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The only if needed Bill

Ministers continued to assert the "prudence" of their extra powers to intervene in failing schools, when the legislation's general principles were passed at its first stage in the Scottish Parliament last week by 60 votes to 48.

The main opposition parties suggested there should be a delay to give the new inspection regime a chance to bed in properly, a position suggested during the education committee's scrutiny by the Headteachers' Association of Scotland.

But Peter Peacock, Education Minister, told MSPs that the School Education (Ministerial Powers and Independent Schools) (Scotland) Bill represented "last-resort powers to bring about change in a school or an education authority when inspectors believe that that is essential and would not happen through normal means".

Mr Peacock contrasted the new measure with section 70 of the 1980 Education Act, which had only been used once in recent times but which is related to clear breaches of statutory duties. Since failure to follow HMI advice is not a breach of duty, a gap exists which had to be filled.

The Bill gives HMI the responsibility of referring an authority or a school to ministers for action. But four serious steps would have to be taken before that happened - the authority or school would already have undergone an inspection, steps would be identified to improve matters, inspectors would have to conclude that improvements had not turned out to be satisfactory and HMI would have to judge the issue so seriously that it had to recommend intervention to ministers.

Mr Peacock said he was prepared to consider an amendment to make it clearer that intervention could only take place where "serious matters" are at stake This was urged by Robert Brown, Liberal Democrat convener of the education committee which has been scrutinising the Bill, but Mr Peacock also made clear he did not want to limit the scope for HMI to act. "I hope that the need to use the proposed powers will be very rare indeed," he said. "However, if something were to go wrong, it would be no excuse for ministers to say that, although they had realised in 2003 that they did not have the necessary powers, they had taken no action to seek them."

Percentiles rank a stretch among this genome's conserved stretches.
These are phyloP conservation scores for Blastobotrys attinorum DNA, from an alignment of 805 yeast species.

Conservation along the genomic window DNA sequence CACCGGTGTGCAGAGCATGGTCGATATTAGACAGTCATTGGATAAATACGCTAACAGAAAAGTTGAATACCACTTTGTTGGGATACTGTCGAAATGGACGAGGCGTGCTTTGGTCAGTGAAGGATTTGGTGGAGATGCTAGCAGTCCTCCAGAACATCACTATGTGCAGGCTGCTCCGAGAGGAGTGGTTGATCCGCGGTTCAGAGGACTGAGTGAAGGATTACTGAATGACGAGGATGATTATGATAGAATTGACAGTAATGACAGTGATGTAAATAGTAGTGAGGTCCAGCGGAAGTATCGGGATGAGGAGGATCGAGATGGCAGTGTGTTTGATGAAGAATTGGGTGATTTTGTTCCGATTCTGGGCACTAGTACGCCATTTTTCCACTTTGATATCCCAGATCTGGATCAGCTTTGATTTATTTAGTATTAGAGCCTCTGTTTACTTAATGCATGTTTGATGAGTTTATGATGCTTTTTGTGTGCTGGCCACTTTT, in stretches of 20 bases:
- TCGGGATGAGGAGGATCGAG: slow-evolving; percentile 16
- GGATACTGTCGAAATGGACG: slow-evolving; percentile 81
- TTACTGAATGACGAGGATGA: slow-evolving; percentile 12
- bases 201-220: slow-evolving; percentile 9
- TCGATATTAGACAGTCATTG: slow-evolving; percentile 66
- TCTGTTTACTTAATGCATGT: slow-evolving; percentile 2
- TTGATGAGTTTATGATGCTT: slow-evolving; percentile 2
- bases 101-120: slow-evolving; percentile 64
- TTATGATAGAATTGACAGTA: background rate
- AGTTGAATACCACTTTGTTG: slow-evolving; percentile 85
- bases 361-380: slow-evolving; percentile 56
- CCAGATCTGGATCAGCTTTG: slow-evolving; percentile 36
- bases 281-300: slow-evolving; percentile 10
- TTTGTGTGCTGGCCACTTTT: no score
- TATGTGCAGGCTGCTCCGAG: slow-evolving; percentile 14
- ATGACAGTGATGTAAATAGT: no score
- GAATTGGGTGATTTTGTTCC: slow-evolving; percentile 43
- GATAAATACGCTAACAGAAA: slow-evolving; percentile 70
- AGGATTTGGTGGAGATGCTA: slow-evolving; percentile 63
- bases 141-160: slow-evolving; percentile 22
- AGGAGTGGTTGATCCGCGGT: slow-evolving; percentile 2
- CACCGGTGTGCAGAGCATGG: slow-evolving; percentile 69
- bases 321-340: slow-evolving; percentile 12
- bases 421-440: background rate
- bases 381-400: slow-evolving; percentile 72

But Brian Adam, for the SNP, said he suspected that the powers would never be used since "there is no evidence that recommendations from HMI are not taken seriously or not acted on by local authorities". It was taking a sledgehammer to crack a nut, Mr Adam commented.

Lord James Douglas-Hamilton, the Tories' education spokesman, said that few Bills from the Executive "can have been received by local authorities with such a total lack of enthusiasm - not to mention implacable opposition". It was a strange lack of meeting of minds between the Labour-led governing coalition and Labour-led local authorities.

Brian Monteith, the Tories' former education spokesman and now convener of the Parliament's audit committee, highlighted figures which showed that only five follow-up inspections were unsatisfactory in 1999-2000, a figure which rose to 11 in 2002 but at a time when the number of inspections was up from 150 several years before to 299. "That clearly shows local authorities and schools are taking into consideration what HMI says," Mr Monteith said.

Euan Robson, Deputy Education Minister, offered an analogy: "Although my house has not yet burnt down, I retain insurance. That is how we regard the power - as an end game that, importantly, is proportionate with existing legislation."

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